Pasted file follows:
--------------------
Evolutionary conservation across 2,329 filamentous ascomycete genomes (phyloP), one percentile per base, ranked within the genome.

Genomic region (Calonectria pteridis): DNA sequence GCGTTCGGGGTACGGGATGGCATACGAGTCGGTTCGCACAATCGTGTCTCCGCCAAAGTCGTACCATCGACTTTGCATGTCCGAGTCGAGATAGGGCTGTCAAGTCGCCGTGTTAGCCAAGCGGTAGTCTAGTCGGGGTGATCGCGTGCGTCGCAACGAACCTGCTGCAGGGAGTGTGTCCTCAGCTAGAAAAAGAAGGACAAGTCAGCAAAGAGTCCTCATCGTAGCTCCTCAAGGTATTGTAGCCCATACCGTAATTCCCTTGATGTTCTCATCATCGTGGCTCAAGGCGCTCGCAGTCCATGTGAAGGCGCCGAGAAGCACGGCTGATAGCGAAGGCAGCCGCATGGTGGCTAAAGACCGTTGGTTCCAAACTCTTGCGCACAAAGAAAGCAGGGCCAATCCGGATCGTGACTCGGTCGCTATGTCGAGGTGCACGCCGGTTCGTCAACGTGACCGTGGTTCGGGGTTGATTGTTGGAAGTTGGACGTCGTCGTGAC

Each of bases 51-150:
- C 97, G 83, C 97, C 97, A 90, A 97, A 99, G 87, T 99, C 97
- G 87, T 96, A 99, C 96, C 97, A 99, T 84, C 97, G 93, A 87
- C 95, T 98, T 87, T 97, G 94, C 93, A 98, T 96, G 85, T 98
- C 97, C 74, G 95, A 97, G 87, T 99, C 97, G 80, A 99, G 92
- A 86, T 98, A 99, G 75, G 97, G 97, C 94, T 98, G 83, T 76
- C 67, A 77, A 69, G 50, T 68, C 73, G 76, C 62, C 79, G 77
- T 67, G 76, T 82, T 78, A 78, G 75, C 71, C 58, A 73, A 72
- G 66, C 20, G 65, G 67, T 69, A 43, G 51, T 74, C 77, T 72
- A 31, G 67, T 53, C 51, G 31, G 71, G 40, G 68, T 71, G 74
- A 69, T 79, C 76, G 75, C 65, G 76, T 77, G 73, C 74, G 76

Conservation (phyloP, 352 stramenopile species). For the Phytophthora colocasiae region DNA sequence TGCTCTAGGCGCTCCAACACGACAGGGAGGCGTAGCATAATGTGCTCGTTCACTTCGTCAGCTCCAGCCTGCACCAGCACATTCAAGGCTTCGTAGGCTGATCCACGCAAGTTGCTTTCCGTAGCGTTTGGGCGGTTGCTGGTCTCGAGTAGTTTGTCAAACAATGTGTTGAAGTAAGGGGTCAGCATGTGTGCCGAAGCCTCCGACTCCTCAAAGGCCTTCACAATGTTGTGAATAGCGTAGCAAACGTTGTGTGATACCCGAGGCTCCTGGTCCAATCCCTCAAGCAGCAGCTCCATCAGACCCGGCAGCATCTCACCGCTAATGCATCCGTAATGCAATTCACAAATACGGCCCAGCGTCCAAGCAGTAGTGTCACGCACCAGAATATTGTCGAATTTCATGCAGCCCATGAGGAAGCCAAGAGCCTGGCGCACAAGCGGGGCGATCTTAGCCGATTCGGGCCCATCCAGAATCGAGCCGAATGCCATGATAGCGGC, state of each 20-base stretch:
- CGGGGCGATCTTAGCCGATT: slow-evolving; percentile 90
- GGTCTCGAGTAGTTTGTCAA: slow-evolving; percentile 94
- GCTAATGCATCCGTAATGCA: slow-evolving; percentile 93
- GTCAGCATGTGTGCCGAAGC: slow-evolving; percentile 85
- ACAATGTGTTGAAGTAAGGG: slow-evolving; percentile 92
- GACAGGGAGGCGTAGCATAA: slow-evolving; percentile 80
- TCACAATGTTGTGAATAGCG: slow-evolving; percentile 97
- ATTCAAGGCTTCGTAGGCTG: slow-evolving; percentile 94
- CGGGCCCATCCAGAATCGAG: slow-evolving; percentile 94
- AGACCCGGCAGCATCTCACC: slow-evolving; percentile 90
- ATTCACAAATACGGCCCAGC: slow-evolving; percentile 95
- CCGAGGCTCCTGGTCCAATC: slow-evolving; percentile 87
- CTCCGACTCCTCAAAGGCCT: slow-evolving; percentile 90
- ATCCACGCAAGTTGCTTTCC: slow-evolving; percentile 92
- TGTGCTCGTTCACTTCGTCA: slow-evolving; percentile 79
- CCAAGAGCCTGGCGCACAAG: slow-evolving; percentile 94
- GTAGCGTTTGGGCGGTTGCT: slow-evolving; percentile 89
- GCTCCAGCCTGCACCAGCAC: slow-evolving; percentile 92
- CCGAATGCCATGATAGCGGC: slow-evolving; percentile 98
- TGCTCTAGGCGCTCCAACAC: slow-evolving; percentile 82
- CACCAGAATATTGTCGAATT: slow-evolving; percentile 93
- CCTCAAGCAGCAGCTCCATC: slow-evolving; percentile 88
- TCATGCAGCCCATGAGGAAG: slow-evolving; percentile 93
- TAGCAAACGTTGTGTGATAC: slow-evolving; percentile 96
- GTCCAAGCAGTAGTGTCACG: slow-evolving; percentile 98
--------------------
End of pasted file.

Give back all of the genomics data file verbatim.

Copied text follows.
Evolutionary conservation across 2,329 filamentous ascomycete genomes (phyloP), one percentile per base, ranked within the genome.

Genomic region (Calonectria pteridis): DNA sequence GCGTTCGGGGTACGGGATGGCATACGAGTCGGTTCGCACAATCGTGTCTCCGCCAAAGTCGTACCATCGACTTTGCATGTCCGAGTCGAGATAGGGCTGTCAAGTCGCCGTGTTAGCCAAGCGGTAGTCTAGTCGGGGTGATCGCGTGCGTCGCAACGAACCTGCTGCAGGGAGTGTGTCCTCAGCTAGAAAAAGAAGGACAAGTCAGCAAAGAGTCCTCATCGTAGCTCCTCAAGGTATTGTAGCCCATACCGTAATTCCCTTGATGTTCTCATCATCGTGGCTCAAGGCGCTCGCAGTCCATGTGAAGGCGCCGAGAAGCACGGCTGATAGCGAAGGCAGCCGCATGGTGGCTAAAGACCGTTGGTTCCAAACTCTTGCGCACAAAGAAAGCAGGGCCAATCCGGATCGTGACTCGGTCGCTATGTCGAGGTGCACGCCGGTTCGTCAACGTGACCGTGGTTCGGGGTTGATTGTTGGAAGTTGGACGTCGTCGTGAC

Each of bases 51-150:
- C 97, G 83, C 97, C 97, A 90, A 97, A 99, G 87, T 99, C 97
- G 87, T 96, A 99, C 96, C 97, A 99, T 84, C 97, G 93, A 87
- C 95, T 98, T 87, T 97, G 94, C 93, A 98, T 96, G 85, T 98
- C 97, C 74, G 95, A 97, G 87, T 99, C 97, G 80, A 99, G 92
- A 86, T 98, A 99, G 75, G 97, G 97, C 94, T 98, G 83, T 76
- C 67, A 77, A 69, G 50, T 68, C 73, G 76, C 62, C 79, G 77
- T 67, G 76, T 82, T 78, A 78, G 75, C 71, C 58, A 73, A 72
- G 66, C 20, G 65, G 67, T 69, A 43, G 51, T 74, C 77, T 72
- A 31, G 67, T 53, C 51, G 31, G 71, G 40, G 68, T 71, G 74
- A 69, T 79, C 76, G 75, C 65, G 76, T 77, G 73, C 74, G 76

Conservation (phyloP, 352 stramenopile species). For the Phytophthora colocasiae region DNA sequence TGCTCTAGGCGCTCCAACACGACAGGGAGGCGTAGCATAATGTGCTCGTTCACTTCGTCAGCTCCAGCCTGCACCAGCACATTCAAGGCTTCGTAGGCTGATCCACGCAAGTTGCTTTCCGTAGCGTTTGGGCGGTTGCTGGTCTCGAGTAGTTTGTCAAACAATGTGTTGAAGTAAGGGGTCAGCATGTGTGCCGAAGCCTCCGACTCCTCAAAGGCCTTCACAATGTTGTGAATAGCGTAGCAAACGTTGTGTGATACCCGAGGCTCCTGGTCCAATCCCTCAAGCAGCAGCTCCATCAGACCCGGCAGCATCTCACCGCTAATGCATCCGTAATGCAATTCACAAATACGGCCCAGCGTCCAAGCAGTAGTGTCACGCACCAGAATATTGTCGAATTTCATGCAGCCCATGAGGAAGCCAAGAGCCTGGCGCACAAGCGGGGCGATCTTAGCCGATTCGGGCCCATCCAGAATCGAGCCGAATGCCATGATAGCGGC, state of each 20-base stretch:
- CGGGGCGATCTTAGCCGATT: slow-evolving; percentile 90
- GGTCTCGAGTAGTTTGTCAA: slow-evolving; percentile 94
- GCTAATGCATCCGTAATGCA: slow-evolving; percentile 93
- GTCAGCATGTGTGCCGAAGC: slow-evolving; percentile 85
- ACAATGTGTTGAAGTAAGGG: slow-evolving; percentile 92
- GACAGGGAGGCGTAGCATAA: slow-evolving; percentile 80
- TCACAATGTTGTGAATAGCG: slow-evolving; percentile 97
- ATTCAAGGCTTCGTAGGCTG: slow-evolving; percentile 94
- CGGGCCCATCCAGAATCGAG: slow-evolving; percentile 94
- AGACCCGGCAGCATCTCACC: slow-evolving; percentile 90
- ATTCACAAATACGGCCCAGC: slow-evolving; percentile 95
- CCGAGGCTCCTGGTCCAATC: slow-evolving; percentile 87
- CTCCGACTCCTCAAAGGCCT: slow-evolving; percentile 90
- ATCCACGCAAGTTGCTTTCC: slow-evolving; percentile 92
- TGTGCTCGTTCACTTCGTCA: slow-evolving; percentile 79
- CCAAGAGCCTGGCGCACAAG: slow-evolving; percentile 94
- GTAGCGTTTGGGCGGTTGCT: slow-evolving; percentile 89
- GCTCCAGCCTGCACCAGCAC: slow-evolving; percentile 92
- CCGAATGCCATGATAGCGGC: slow-evolving; percentile 98
- TGCTCTAGGCGCTCCAACAC: slow-evolving; percentile 82
- CACCAGAATATTGTCGAATT: slow-evolving; percentile 93
- CCTCAAGCAGCAGCTCCATC: slow-evolving; percentile 88
- TCATGCAGCCCATGAGGAAG: slow-evolving; percentile 93
- TAGCAAACGTTGTGTGATAC: slow-evolving; percentile 96
- GTCCAAGCAGTAGTGTCACG: slow-evolving; percentile 98